I have expressed that opinion in more than a few blogposts. Nonetheless, it appears that more information is needed, and controversies must be addressed, before the gods of modern medicine can simply dismiss the thousands of parents who feel that their child developed autism shortly after one of the childhood inoculations.


(L-R) Jenny, Jacqueline&Chris Laurita (housewives of NJ), Nico&Davida LaHood, Del Bigtree, Dawn&Ryan Neufeld, Jodi Gomes

This week, at the Autism Summit, Jenny McCarthy expressed that same opinion in her opening video, and throughout the panel discussion. Frankly, I would not have even written this story if there wasn’t a controversy when an Express-News reporter was prevented from attending the conference. He wrote, “The summit is being put on by Generation Rescue, a non-profit led by Jenny McCarthy, an anti-vaccine activist.”

One of the panelists was a San Antonio area District Attorney Nico LaHood. “In a promotional video filmed in his office, LaHood said “vaccines can and do cause autism,” and has made clear he doesn’t accept scientific evidence as proof to the contrary.” Another celebrity was Del Bigtree, the producer of Vaxxed.

So, I paid my four bucks, and watched the movie. Del Bigtree presents a compelling story surrounding the information supplied by CDC whistleblower, William Thompson, who claims that data that would have implicated vaccinations as a cause of autism was altered, so that the MMR would appear safe.

There is a fair amount of anecdotal and perhaps, overly dramatic presentations of individual case histories, which will turn off the ‘real’ scientists. Mr. Bigtree describes that as the conundrum as we, “…study the disconnect between science and parents.”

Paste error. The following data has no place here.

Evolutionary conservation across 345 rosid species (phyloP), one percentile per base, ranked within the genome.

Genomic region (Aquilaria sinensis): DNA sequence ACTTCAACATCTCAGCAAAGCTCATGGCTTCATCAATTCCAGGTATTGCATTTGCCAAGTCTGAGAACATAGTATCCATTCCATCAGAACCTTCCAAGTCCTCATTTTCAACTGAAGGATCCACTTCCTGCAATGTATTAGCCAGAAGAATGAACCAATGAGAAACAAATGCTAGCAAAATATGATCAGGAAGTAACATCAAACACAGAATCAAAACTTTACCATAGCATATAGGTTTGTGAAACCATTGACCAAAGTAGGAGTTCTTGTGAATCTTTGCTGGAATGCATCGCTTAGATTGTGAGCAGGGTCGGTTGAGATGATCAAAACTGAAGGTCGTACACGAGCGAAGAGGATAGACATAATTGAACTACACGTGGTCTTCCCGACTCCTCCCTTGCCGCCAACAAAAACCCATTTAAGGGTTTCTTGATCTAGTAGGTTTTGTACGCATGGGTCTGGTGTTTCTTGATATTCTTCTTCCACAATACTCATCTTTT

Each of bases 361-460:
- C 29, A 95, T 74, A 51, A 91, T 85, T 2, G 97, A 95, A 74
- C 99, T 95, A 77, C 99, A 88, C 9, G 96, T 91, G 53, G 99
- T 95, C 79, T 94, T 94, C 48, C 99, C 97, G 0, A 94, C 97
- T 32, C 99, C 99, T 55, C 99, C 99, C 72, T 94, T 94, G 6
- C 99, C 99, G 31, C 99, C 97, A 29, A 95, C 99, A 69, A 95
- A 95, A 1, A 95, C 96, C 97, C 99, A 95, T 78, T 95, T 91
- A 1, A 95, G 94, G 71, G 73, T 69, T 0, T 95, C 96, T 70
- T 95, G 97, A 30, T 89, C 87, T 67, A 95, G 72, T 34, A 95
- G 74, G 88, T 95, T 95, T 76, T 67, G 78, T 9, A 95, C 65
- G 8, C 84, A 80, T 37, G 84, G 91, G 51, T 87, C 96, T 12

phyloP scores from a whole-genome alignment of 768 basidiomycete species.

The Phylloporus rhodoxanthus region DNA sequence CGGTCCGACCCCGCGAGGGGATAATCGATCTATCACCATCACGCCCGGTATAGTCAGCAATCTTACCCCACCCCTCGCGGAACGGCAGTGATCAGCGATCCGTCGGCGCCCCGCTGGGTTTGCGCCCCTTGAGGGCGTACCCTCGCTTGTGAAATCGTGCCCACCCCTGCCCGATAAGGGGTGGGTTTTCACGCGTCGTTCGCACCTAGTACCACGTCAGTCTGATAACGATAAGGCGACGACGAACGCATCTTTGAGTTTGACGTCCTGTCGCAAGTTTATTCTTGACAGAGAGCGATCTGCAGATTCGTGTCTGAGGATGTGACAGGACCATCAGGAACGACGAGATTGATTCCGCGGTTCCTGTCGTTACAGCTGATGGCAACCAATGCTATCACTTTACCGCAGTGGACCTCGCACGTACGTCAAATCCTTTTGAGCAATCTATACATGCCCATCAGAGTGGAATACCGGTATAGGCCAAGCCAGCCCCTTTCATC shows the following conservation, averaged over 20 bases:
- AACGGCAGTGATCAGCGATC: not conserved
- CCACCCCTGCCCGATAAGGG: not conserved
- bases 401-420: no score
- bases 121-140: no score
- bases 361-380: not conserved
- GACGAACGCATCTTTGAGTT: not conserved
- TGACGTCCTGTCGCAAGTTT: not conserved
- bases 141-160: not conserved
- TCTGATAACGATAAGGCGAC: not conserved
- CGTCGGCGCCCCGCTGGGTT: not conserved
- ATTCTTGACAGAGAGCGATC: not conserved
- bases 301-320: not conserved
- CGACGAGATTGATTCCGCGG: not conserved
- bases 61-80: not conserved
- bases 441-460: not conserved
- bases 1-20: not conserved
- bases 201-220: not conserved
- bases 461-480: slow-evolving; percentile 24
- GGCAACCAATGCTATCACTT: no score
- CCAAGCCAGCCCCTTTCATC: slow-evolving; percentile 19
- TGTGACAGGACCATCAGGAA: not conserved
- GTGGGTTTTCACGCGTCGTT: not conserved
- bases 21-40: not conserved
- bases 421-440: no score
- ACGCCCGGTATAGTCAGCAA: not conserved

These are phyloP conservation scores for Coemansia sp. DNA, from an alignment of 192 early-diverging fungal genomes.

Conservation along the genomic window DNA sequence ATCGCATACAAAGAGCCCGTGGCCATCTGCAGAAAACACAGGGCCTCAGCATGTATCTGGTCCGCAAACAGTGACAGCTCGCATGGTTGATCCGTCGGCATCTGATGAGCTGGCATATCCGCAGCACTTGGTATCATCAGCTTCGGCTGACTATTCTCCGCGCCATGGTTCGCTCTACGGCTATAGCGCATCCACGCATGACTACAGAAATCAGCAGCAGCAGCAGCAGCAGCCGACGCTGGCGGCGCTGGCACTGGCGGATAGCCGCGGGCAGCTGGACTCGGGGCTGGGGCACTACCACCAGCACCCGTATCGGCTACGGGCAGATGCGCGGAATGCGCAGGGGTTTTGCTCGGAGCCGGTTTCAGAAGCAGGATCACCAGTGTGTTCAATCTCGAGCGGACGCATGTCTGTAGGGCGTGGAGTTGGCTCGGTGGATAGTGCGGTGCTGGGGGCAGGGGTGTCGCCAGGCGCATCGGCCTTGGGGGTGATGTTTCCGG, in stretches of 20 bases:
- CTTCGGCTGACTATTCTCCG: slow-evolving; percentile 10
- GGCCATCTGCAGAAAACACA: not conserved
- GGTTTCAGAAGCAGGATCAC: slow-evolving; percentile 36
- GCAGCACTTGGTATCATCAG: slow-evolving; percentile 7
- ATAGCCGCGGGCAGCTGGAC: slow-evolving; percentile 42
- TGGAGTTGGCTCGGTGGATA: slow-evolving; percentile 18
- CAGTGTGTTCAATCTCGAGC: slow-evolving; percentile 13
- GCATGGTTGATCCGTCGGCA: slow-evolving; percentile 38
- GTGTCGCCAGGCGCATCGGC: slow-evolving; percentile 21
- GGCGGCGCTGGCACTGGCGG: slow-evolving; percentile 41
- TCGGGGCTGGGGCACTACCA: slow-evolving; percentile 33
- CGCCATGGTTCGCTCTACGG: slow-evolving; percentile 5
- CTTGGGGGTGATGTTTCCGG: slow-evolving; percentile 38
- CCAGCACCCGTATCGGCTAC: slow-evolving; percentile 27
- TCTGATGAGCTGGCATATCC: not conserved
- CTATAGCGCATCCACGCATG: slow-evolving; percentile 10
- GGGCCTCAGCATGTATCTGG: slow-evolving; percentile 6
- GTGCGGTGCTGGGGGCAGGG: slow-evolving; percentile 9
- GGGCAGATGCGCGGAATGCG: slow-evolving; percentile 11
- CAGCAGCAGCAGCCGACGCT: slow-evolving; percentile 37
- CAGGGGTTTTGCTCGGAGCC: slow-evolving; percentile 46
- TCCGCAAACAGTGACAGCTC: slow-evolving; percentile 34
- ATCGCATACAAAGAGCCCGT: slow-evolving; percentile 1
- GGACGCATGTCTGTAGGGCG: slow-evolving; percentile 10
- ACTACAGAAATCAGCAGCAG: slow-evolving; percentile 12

Dr. Doreen Granpeesheh, founder of CARD, appears as a credible expert. A nobel prize winner weighs in, adding validity to the story. After reviewing the data, a traditional pediatrician and family practitioner seem truly amazed – and changed their opinion about the safety studies. Cool, calm, and well-spoken, Wakefield looks to be anything but a raving zealot. His conclusion is that if the MMR were separated, that would be best solution and the issue of ‘herd immunity’ would not be breached.

I’m not against childhood vaccinations.
Hillary has declared, “The sky is blue and vaccinations work.” She doesn’t know, for sure, if they are safe for all, however. Why deliver an increasing number of antigens to an immature immune system? Why do we have a vaccine compensation fund? Why does the package insert say ‘seizures‘?

If such a movie only adds fuel to the fire, why not just refute the questions that are raised with a prospective, randomized, double blind study, considered to be the gold standard for proving efficacy and safety? Rather, people who even view the film are marginalized and considered kooky, conspiratorist, poorly informed, and ignorant.